The Effect of Vitamin D Deficiency Correction on the Outcomes in Women After Carpal Tunnel Release

Myung Ho Lee, Hyun Sik Gong, Min Ho Lee, Kwan Jae Cho, Ji Hyeung Kim, Goo Hyun Baek

Research output: Contribution to journalArticleResearchpeer-review

Abstract

Purpose: Studies suggest that vitamin D supplementation improves myelination and recovery after nerve injuries. The purpose of this study was to evaluate whether correction of vitamin D level leads to better surgical outcomes in women with both carpal tunnel syndrome (CTS) and vitamin D deficiency. Methods: We retrospectively reviewed 84 vitamin D–deficient women with CTS who underwent carpal tunnel release and then received daily vitamin D supplementation of 1,000 IU vitamin D for 6 months. We also reviewed 35 control patients who were vitamin D–nondeficient at baseline and thus did not receive the supplementation. At baseline and 6 months after surgery, we measured serum vitamin D levels, the Disabilities of the Arm, Shoulder, and Hand (DASH) score, motor conduction velocity, and grip and pinch strengths. We compared the outcomes of CTS related to vitamin D levels. We also correlated baseline and follow-up vitamin D levels with the assessed parameters. Results: At 6 months, 59 patients became vitamin D–nondeficient (≥ 20 ng/mL) and 25 were still vitamin D–deficient (< 20 ng/mL). Patients who became vitamin D–nondeficient had subtle but better DASH scores than patients who were still vitamin D–deficient or the control patients. Vitamin D levels at 6 months were found to have significant correlation with the DASH score at 6 months. Vitamin D levels at 6 months did not have significant correlation with motor conduction velocity or grip and pinch strengths. Conclusions: Women with CTS and vitamin D deficiency showed subtle but better DASH scores after surgery when vitamin D deficiency was corrected by supplementation. Type of study/level of evidence: Therapeutic IV.

Original languageEnglish
Pages (from-to)649-654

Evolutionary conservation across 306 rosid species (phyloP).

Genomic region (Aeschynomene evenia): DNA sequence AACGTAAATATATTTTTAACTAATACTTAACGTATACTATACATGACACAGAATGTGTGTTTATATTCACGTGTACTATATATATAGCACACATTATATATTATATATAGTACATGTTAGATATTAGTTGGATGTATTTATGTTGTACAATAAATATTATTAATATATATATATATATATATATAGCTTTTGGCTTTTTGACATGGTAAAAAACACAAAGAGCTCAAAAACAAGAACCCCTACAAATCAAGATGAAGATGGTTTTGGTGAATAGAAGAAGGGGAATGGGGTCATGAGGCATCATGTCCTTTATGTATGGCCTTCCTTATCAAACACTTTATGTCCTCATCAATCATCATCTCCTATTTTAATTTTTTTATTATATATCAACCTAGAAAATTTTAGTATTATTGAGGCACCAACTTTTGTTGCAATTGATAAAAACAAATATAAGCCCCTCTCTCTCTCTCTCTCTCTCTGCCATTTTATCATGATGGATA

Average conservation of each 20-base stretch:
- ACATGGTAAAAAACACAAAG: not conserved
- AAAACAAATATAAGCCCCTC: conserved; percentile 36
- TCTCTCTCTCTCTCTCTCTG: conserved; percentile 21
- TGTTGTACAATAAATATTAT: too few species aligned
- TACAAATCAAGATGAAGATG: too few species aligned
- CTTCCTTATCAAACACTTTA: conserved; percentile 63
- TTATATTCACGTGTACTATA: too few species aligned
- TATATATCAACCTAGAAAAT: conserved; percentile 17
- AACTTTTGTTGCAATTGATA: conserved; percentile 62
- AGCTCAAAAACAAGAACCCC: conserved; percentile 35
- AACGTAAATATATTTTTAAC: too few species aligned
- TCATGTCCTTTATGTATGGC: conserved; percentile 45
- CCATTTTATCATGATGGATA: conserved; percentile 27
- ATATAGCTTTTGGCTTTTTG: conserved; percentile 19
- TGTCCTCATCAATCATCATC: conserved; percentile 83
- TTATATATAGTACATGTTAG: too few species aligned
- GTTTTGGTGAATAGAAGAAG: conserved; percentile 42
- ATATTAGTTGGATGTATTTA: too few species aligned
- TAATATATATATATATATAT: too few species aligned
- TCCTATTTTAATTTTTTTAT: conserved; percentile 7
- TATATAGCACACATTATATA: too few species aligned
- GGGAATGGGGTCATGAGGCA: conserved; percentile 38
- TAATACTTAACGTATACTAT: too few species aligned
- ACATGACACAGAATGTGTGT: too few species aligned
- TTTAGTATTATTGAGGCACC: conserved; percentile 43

Number of pages6
JournalJournal of Hand Surgery
Volume44
Issue number8
DOIs
StatePublished - 1 Aug 2019

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Vitamin D Deficiency
Wrist
Vitamin D
Vitamins
Carpal Tunnel Syndrome
Arm
Hand
Pinch Strength
Hand Strength
Wounds and Injuries

Keywords

  • Carpal tunnel release
  • carpal tunnel syndrome
  • outcome
  • vitamin D deficiency

Cite this

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title = "The Effect of Vitamin D Deficiency Correction on the Outcomes in Women After Carpal Tunnel Release",
abstract = "Purpose: Studies suggest that vitamin D supplementation improves myelination and recovery after nerve injuries. The purpose of this study was to evaluate whether correction of vitamin D level leads to better surgical outcomes in women with both carpal tunnel syndrome (CTS) and vitamin D deficiency. Methods: We retrospectively reviewed 84 vitamin D–deficient women with CTS who underwent carpal tunnel release and then received daily vitamin D supplementation of 1,000 IU vitamin D for 6 months. We also reviewed 35 control patients who were vitamin D–nondeficient at baseline and thus did not receive the supplementation. At baseline and 6 months after surgery, we measured serum vitamin D levels, the Disabilities of the Arm, Shoulder, and Hand (DASH) score, motor conduction velocity, and grip and pinch strengths. We compared the outcomes of CTS related to vitamin D levels. We also correlated baseline and follow-up vitamin D levels with the assessed parameters. Results: At 6 months, 59 patients became vitamin D–nondeficient (≥ 20 ng/mL) and 25 were still vitamin D–deficient (< 20 ng/mL). Patients who became vitamin D–nondeficient had subtle but better DASH scores than patients who were still vitamin D–deficient or the control patients. Vitamin D levels at 6 months were found to have significant correlation with the DASH score at 6 months. Vitamin D levels at 6 months did not have significant correlation with motor conduction velocity or grip and pinch strengths. Conclusions: Women with CTS and vitamin D deficiency showed subtle but better DASH scores after surgery when vitamin D deficiency was corrected by supplementation. Type of study/level of evidence: Therapeutic IV.",